Though it’s vital to their futures, the art of collaboration is one that many research and development organizations have yet to master.

Executives from around the world agree that research and development is a global effort requiring collaboration. Yet many say their organizations must improve in this area — evolving from the predominantly centralized approach that’s prevalent today — to meet strategic goals. In other words, for today’s R&D organizations, there is a significant gap between knowing what to do and actually doing it.

In a 2012 McKinsey survey on R&D, we surveyed 1,283 executives representing a range of regions, industries, functional specialties, tenures and company sizes. (Note: To adjust for differences in response rates in different countries, the data were weighted by the contribution of each respondent’s nation to global GDP.) A vast majority of the executives surveyed — 80% — believed that the best way organizations can position themselves to meet goals is by establishing satellite units that operate — and collaborate — as a network. But only 63% of respondents said that their R&D organizations already include satellites.

Executives’ responses on the current state of R&D depict an increasingly global reality that is at odds with today’s organizational structures. Specifically, a plurality of respondents — 37% — said their current R&D organizations consist of a central function in a single location. To meet their collaborative goals in the next three to five years, more than half of respondents acknowledged that their organizations should employ a more decentralized model.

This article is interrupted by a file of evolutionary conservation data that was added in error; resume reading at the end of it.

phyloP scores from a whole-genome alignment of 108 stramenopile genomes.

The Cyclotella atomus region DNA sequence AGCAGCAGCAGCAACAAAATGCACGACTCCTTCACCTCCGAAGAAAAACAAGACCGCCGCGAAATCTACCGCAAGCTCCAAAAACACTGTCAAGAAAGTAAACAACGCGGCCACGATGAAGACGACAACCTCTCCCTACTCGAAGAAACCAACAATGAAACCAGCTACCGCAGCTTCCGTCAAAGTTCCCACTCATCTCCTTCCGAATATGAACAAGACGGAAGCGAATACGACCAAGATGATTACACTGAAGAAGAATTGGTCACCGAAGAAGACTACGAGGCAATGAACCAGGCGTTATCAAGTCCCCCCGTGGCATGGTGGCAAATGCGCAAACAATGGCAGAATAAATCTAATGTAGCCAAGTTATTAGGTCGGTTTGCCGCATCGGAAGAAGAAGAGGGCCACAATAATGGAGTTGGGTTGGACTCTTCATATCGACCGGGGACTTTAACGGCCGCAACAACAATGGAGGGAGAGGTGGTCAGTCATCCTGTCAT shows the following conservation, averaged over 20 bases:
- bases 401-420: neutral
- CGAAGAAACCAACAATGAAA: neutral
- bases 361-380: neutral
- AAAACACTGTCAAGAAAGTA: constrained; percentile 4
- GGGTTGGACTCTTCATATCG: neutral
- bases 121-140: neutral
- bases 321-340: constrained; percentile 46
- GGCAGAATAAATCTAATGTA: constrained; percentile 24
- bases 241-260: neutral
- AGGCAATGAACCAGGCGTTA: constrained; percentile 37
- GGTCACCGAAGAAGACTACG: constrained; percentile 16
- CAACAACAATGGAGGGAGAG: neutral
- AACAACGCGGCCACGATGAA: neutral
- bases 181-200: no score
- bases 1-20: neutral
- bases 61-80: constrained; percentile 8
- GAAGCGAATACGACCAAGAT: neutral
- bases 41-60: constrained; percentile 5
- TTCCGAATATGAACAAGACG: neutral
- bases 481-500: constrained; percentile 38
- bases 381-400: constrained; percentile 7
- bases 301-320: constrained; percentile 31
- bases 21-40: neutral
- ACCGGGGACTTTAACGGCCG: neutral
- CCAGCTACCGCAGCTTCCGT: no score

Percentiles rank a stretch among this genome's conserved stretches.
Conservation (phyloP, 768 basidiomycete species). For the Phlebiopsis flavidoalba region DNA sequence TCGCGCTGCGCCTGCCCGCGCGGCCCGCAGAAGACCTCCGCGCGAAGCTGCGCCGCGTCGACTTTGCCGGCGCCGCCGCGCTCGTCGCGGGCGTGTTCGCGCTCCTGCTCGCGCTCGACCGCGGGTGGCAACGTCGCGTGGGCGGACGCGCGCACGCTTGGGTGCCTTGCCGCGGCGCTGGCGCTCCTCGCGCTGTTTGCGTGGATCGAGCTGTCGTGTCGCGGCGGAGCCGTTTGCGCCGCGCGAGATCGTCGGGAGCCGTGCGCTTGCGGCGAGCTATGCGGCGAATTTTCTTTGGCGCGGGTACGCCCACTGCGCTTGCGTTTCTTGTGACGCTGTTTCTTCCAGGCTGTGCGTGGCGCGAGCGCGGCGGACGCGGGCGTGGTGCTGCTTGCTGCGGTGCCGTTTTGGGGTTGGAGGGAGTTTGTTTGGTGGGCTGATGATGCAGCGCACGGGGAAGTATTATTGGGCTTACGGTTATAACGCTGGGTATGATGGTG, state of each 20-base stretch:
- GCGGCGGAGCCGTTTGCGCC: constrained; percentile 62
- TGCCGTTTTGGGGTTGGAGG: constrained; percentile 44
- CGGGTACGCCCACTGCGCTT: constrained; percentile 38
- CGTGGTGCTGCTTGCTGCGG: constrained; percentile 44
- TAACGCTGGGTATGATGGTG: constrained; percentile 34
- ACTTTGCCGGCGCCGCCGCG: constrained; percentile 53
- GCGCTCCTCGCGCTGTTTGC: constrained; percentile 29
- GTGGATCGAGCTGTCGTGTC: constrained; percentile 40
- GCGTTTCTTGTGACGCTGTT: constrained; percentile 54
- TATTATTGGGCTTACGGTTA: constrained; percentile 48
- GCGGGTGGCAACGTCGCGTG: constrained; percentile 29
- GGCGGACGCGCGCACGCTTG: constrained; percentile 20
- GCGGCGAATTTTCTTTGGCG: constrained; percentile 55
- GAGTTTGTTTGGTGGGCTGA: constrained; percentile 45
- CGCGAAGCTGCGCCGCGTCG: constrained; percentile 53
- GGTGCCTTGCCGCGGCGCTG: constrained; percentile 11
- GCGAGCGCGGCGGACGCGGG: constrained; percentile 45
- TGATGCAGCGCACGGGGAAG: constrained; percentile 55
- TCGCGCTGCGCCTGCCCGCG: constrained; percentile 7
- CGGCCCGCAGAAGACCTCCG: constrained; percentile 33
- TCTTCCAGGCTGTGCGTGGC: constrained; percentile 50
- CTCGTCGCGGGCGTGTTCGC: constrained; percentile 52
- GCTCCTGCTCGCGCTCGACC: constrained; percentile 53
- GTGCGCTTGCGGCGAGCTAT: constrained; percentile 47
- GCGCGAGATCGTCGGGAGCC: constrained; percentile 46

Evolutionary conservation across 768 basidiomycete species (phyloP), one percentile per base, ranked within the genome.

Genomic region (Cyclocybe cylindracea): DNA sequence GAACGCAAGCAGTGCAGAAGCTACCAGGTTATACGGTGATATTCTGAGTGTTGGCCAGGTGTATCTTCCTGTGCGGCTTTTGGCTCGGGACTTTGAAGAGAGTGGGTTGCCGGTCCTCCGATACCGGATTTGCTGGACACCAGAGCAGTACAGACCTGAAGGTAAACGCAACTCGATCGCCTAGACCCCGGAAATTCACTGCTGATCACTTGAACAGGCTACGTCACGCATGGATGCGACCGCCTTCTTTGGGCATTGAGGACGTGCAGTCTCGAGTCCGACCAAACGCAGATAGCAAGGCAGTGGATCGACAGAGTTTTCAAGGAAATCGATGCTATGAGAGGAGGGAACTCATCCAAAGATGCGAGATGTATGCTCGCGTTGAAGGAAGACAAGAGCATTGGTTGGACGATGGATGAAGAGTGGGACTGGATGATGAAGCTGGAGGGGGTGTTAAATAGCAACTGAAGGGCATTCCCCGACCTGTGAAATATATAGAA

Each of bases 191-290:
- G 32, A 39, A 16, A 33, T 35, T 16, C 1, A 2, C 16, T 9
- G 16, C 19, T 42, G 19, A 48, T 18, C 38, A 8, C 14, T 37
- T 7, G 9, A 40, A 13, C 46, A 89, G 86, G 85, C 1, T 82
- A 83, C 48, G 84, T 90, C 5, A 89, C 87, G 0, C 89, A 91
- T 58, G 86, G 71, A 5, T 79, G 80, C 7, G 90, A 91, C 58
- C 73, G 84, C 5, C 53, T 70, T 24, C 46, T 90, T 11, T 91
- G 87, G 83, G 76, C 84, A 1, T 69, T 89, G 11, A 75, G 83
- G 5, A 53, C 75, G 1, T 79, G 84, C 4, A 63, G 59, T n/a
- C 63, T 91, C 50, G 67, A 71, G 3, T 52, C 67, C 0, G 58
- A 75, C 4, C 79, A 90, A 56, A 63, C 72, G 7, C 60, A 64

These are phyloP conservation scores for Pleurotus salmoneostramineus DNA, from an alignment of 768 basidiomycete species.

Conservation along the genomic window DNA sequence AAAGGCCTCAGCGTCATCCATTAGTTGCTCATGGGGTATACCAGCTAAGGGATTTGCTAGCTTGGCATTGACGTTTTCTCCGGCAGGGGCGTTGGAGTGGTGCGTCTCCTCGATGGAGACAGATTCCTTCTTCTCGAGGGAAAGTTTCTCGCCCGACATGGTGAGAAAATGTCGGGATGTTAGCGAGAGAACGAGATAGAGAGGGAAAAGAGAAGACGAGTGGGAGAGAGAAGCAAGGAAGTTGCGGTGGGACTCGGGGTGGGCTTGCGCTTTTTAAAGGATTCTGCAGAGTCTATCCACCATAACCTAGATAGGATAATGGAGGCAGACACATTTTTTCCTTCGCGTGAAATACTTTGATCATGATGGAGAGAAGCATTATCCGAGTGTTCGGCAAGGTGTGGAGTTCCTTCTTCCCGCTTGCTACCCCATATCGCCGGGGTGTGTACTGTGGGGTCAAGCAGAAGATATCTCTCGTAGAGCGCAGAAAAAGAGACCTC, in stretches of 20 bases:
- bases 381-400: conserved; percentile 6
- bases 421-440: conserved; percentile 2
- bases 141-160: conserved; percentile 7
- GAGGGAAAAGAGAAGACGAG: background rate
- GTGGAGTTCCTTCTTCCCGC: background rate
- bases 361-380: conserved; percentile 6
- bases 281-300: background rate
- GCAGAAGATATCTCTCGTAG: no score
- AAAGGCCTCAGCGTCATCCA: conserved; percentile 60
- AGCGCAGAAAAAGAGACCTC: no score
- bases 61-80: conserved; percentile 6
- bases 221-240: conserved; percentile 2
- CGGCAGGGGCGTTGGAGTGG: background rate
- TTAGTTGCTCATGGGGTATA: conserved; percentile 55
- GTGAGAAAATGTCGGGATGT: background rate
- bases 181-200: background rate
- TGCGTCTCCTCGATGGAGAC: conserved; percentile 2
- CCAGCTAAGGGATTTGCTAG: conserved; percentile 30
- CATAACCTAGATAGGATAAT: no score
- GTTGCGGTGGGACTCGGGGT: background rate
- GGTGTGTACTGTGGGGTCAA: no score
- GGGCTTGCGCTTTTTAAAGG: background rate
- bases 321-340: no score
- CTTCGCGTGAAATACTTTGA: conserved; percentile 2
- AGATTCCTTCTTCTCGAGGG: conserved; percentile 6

This overall preference for moving away from centralization reflects the reality on the ground: 38% of executives said their companies plan to increase offshoring of their global R&D activities. While there has been much recent discussion of companies bringing manufacturing activities and processes closer to home (to increase operating flexibility, for example), our results suggest that for many R&D organizations, the offshoring trend continues. In fact, just 18% of respondents said their companies’ “onshoring” of global R&D functions and processes will increase in the next three to five years, and only 24% said the same about “nearshoring” (bringing functions and processes closer to the company’s home base).

The Value — and Challenge — of Collaboration

Nevertheless, for the time being, collaboration is an art that many R&D organizations have yet to master. Of the executives responding to this question, less than half said their central functions and satellites collaborate very or extremely effectively.